Most of all Stiller affirms that church community is necessary to our growth as people and as image bearers of God. "Church rubs us up against each other – my annoying self against your annoying self … so that we can learn to love each other as God loves us." –MARIANNE JONES

hendrik van der breggen

Untangling Popular Pro-Choice Arguments: Critical Thinking About Abortion By Hendrik van der Breggen

Independent, 2020. 152 pages. $16 (e-book $7)

WHEN READING a Christian-authored book on abortion, you’d expect arguments grounded in Scripture and refrains about being made in the image of God and the prohibition against murder in the Ten Commandments.

Yet some refuse to hear appeals to a biblical world view. And so in this book we have a retired Canadian philosophy prof who intentionally stays away from theological arguments against abortion and makes no appeals to Scripture.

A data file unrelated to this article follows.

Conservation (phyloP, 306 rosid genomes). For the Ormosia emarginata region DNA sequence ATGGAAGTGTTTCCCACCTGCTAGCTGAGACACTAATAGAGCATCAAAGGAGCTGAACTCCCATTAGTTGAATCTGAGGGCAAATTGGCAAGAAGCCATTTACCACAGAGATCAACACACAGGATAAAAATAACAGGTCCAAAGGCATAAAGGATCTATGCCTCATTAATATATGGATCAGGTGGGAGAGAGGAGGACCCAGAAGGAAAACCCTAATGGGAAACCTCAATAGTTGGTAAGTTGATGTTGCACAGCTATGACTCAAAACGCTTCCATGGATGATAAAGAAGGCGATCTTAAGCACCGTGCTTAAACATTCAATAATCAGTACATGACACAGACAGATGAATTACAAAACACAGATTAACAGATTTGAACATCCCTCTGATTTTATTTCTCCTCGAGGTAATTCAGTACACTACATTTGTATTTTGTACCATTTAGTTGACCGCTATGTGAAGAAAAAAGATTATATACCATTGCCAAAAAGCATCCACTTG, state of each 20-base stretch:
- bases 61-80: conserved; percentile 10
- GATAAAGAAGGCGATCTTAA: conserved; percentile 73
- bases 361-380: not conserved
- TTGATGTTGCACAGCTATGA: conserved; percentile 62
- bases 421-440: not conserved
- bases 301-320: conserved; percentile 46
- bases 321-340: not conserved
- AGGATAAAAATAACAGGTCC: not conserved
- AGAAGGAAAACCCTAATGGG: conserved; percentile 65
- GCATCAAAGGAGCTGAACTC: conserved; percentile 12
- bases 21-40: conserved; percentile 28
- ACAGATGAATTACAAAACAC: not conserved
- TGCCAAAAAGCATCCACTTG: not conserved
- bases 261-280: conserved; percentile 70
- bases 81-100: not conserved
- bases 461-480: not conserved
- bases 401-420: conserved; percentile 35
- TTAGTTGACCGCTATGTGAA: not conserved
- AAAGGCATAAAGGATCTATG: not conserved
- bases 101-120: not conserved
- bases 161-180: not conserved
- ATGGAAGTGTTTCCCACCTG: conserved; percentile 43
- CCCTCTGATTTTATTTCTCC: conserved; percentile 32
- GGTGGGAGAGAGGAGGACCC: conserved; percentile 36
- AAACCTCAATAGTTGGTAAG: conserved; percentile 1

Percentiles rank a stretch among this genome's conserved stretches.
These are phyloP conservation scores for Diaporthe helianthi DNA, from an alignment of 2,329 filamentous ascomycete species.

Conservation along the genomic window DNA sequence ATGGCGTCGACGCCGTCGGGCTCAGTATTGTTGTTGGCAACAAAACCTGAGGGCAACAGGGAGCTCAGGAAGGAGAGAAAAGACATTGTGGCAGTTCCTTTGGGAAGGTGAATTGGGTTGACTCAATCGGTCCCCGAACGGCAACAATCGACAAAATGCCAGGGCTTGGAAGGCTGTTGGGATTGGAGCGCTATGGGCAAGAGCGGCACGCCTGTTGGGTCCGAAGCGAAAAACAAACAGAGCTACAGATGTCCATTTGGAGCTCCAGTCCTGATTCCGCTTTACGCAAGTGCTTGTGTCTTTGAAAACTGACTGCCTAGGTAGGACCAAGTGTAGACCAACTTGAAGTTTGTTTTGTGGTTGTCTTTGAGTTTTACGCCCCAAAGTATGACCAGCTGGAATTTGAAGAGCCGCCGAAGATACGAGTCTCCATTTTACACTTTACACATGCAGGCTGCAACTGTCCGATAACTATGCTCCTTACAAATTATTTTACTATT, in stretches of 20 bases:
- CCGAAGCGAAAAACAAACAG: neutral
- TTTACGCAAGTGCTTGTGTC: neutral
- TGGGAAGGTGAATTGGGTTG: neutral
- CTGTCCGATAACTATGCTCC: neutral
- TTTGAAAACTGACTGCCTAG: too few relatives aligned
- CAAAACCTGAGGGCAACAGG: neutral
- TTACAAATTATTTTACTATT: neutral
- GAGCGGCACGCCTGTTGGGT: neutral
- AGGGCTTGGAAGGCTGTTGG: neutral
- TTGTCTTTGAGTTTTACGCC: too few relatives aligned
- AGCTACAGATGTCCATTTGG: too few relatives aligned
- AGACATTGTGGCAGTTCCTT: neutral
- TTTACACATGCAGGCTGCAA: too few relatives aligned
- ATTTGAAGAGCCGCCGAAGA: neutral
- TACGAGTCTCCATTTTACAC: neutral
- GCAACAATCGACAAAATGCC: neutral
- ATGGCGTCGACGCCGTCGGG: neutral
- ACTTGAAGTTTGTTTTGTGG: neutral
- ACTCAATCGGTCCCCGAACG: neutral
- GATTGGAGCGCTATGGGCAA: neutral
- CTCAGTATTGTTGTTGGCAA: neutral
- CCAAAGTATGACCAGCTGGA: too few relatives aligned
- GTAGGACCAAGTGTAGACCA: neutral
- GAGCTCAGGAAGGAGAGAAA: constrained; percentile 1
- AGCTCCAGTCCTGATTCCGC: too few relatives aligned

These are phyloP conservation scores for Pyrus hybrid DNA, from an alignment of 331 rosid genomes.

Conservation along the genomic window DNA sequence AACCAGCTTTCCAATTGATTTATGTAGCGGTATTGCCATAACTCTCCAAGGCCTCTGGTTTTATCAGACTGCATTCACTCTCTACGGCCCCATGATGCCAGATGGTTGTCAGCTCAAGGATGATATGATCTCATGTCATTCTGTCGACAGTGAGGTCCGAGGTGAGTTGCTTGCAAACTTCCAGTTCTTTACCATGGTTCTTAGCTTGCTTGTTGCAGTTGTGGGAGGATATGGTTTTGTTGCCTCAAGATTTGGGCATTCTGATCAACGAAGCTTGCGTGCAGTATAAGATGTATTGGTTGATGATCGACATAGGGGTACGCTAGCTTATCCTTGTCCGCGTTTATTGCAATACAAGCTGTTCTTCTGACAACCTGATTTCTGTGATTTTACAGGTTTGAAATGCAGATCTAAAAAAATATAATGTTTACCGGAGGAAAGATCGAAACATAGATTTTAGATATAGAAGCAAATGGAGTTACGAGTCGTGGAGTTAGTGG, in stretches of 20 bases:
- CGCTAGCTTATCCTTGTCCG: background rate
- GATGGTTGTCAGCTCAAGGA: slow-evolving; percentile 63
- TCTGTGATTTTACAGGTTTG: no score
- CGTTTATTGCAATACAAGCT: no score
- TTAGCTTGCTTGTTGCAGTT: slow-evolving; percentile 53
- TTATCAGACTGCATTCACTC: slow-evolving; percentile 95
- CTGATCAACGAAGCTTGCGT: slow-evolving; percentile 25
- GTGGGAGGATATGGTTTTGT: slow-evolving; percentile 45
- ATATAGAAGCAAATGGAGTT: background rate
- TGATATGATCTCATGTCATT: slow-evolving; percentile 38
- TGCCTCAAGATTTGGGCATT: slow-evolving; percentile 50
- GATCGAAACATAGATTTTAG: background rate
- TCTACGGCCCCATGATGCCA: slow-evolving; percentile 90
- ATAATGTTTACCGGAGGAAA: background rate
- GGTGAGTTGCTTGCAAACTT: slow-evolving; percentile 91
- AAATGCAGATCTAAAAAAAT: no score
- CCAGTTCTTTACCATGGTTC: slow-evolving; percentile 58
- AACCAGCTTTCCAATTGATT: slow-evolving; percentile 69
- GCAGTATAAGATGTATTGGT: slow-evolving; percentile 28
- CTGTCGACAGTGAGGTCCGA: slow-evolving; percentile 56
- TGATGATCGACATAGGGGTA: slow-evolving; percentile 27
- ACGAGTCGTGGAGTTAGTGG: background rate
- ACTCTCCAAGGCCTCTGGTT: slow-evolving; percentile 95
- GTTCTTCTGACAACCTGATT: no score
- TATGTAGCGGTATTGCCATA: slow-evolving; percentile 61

Instead, using logic accessible to readers of any political or religious position, he untangles the many arguments made in favour of abortion – arguments about the personhood of the unborn child (Part 1) and about the bodies of the mother and the unborn child (Part 2).

In a third section he addresses other popular pro-choice arguments. His goal is to unravel the inconsistency in pro-choice reasoning, to demonstrate that abortion is indeed the intentional killing of an innocent human life – and that arguments in favour of it hide this reality from us.

Given how quickly discussions can become emotionally charged, van der Breggen’s meticulously reasoned and methodical approach sheds much-needed light on a challenging ethical issue.